By Emil DanielyanPresident Robert Kocharian has congratulated ultra-conservative politician Mahmoud Ahmadinejad on his surprise election as Iran’s new president, expressing hope that Armenian-Iranian relations will develop further during his tenure.
“Armenia attaches great importance to relations with the Islamic Republic of Iran,” Kocharian said in a congratulatory message sent to Ahmadinejad on Monday and released by his press service the next day. “I hope that during your presidency the relationship between our two countries will continue to follow an upward trajectory and register new successes to the benefit of our peoples.”
Ties with Iran are seen as vital by Armenia’s leadership and virtually all political groups. They grew closer during the eight-year rule of Ahmadinejad’s reformist predecessor Mohammad Khatami, culminating in the latter’s visit to Yerevan last September. Khatami described them as a benchmark for peaceful co-existence and cooperation between neighbors. The visit was followed by the start of construction on a pipeline that will pump Iranian natural gas to Armenia by 2008.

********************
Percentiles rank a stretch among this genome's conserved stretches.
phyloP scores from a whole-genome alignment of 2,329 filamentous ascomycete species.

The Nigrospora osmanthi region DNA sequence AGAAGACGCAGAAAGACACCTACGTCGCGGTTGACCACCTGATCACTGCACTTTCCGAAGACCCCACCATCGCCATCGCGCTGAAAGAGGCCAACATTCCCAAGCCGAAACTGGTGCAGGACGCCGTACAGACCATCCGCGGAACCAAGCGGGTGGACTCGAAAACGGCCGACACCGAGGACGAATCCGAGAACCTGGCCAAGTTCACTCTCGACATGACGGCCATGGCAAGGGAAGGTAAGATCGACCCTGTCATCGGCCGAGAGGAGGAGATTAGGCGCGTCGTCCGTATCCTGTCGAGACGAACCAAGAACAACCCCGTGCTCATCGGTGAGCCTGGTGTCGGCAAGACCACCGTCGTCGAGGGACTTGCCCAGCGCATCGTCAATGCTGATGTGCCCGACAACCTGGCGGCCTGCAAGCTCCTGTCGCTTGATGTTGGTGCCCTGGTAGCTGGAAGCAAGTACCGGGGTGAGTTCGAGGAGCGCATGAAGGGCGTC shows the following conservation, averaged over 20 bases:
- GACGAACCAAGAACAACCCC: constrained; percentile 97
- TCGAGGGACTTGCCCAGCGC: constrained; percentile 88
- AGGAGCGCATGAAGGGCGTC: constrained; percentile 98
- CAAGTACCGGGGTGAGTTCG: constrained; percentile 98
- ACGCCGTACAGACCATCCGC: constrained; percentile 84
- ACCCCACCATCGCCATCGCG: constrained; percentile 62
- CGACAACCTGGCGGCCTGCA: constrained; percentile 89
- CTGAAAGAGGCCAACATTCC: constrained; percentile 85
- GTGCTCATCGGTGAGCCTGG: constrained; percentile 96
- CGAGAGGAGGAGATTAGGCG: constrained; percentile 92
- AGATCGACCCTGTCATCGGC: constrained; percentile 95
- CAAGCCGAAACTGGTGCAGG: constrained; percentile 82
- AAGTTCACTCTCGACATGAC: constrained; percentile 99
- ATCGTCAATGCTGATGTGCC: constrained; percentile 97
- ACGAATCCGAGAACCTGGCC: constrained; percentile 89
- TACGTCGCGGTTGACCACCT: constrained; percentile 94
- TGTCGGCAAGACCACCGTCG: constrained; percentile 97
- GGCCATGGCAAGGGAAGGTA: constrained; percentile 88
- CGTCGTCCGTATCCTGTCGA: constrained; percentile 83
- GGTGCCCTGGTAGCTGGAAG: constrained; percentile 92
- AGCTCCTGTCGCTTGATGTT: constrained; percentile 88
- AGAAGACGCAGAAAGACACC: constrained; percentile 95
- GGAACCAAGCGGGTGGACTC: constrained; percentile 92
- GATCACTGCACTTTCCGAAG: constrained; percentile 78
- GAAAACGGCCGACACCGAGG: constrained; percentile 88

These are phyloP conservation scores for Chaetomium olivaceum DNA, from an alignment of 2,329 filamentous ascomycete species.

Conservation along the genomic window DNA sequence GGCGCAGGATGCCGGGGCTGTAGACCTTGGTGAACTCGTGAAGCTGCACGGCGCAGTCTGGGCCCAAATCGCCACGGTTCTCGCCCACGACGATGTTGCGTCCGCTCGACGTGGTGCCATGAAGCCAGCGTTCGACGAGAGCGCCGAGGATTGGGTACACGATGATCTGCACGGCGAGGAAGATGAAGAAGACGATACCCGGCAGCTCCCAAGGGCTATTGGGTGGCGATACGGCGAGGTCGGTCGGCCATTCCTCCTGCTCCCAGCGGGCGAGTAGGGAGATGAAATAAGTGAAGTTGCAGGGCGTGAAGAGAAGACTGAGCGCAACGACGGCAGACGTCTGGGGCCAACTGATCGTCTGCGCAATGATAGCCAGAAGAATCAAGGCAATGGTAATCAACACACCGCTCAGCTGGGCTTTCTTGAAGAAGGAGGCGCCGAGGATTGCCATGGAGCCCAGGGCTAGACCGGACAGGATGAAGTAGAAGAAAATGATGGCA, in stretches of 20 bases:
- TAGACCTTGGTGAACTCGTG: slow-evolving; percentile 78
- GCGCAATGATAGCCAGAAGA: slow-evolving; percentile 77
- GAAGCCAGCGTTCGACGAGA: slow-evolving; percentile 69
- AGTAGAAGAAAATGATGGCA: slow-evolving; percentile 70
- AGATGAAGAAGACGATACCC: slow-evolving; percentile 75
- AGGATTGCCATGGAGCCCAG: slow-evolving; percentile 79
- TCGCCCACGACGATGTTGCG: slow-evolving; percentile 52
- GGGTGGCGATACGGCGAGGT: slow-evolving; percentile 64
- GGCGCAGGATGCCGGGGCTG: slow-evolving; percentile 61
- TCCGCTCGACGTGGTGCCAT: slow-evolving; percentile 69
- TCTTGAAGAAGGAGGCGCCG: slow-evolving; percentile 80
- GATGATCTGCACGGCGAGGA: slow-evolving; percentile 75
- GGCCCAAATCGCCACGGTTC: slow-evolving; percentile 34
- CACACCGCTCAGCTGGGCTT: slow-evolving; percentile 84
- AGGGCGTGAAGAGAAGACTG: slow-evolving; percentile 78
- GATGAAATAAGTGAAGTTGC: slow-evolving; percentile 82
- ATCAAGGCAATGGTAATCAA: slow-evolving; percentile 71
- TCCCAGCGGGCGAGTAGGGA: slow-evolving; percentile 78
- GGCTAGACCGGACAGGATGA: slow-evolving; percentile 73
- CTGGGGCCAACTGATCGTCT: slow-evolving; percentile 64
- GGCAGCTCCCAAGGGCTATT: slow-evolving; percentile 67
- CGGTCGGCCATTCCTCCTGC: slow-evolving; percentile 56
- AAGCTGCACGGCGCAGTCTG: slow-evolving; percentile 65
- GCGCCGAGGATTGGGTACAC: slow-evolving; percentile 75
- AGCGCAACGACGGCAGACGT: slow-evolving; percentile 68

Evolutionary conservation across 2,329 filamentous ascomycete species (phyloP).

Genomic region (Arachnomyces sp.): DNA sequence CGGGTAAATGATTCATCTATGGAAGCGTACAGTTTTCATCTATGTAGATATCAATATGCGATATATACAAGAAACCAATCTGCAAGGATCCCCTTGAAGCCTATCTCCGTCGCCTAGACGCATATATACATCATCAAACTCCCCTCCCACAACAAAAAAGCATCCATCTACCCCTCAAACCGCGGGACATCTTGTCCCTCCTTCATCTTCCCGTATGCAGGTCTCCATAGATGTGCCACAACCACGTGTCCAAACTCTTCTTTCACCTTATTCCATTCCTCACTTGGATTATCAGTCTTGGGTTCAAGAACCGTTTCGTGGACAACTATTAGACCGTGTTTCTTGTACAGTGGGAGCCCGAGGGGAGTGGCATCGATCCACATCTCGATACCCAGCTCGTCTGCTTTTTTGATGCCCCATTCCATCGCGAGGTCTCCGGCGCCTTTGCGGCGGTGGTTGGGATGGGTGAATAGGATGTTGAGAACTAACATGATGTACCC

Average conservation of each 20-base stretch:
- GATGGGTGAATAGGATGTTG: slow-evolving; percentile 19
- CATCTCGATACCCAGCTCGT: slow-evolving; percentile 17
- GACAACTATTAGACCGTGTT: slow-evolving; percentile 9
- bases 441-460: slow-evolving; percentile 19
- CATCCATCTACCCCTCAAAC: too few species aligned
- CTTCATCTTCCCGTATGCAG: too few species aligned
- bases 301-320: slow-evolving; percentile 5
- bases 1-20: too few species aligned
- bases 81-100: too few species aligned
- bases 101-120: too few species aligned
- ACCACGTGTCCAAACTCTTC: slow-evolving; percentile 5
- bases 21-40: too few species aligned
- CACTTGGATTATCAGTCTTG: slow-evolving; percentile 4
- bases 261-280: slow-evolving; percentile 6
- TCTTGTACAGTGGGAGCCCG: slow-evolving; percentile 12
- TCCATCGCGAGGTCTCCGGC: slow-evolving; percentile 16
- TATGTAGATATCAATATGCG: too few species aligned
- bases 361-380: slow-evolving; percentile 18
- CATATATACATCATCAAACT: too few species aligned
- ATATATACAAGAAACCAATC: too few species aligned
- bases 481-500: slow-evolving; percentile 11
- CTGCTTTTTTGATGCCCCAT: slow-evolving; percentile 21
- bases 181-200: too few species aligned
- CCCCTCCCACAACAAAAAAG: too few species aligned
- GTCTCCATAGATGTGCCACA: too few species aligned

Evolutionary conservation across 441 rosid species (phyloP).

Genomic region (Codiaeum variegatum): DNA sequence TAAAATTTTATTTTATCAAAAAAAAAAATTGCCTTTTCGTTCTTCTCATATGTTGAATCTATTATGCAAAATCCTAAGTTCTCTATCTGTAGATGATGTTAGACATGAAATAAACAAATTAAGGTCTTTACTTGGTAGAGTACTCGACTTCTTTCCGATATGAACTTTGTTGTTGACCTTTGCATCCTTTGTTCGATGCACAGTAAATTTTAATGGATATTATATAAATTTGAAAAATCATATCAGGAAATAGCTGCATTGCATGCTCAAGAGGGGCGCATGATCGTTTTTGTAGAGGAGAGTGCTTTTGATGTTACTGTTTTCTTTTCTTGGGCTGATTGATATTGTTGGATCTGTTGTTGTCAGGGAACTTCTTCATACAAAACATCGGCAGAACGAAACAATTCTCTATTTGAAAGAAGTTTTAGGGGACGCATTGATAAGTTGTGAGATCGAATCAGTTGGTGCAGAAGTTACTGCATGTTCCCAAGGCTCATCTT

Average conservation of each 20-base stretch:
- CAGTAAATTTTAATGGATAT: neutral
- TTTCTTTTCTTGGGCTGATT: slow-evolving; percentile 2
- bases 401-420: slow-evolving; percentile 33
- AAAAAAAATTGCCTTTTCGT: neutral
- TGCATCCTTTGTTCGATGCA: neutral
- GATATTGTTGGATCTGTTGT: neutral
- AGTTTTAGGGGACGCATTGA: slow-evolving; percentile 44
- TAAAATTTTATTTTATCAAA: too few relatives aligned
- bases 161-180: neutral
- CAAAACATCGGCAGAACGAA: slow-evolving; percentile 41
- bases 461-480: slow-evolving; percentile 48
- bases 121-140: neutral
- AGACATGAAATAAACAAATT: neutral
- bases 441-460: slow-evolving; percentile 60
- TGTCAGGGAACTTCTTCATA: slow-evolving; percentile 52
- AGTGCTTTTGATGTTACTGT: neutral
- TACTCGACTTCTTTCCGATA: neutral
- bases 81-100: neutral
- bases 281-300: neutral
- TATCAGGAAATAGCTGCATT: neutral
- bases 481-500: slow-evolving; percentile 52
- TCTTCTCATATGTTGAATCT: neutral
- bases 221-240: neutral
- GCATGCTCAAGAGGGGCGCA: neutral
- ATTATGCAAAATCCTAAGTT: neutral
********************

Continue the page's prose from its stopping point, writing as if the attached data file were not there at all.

Armenian officials will not speculate about the possible impact on the bilateral ties of Ahmadinejad’s religiously conservative views which have prompted concern in the West.
Iran’s Supreme Leader Ayatollah Ali Khamenei is expected to retain final say on foreign policy and other key matters. The hardline cleric appears to have been generally supportive of the Islamic Republic’s warm rapport with its sole Christian neighbor.
Armenia could have more trouble simultaneously developing relations with Iran and the West if Ahmadinejad hardens Tehran’s stance in the dispute with the United States and the European Union over the Iranian nuclear program. The U.S. accuses Iran of secretly trying to build nuclear weapons, and U.S. Defense Secretary Donald Rumsfeld on Sunday referred to Ahmadinejad as “no friend of democracy.”
Some Iranian analysts say the former member of the hardline Revolutionary Guards will not be immediately hostile towards the West. "He will probably be quite cautious on foreign policy at first and concentrate more on his domestic agenda of wealth redistribution and social justice," one of them, Mahmoud Alinejad, told Reuters news agency.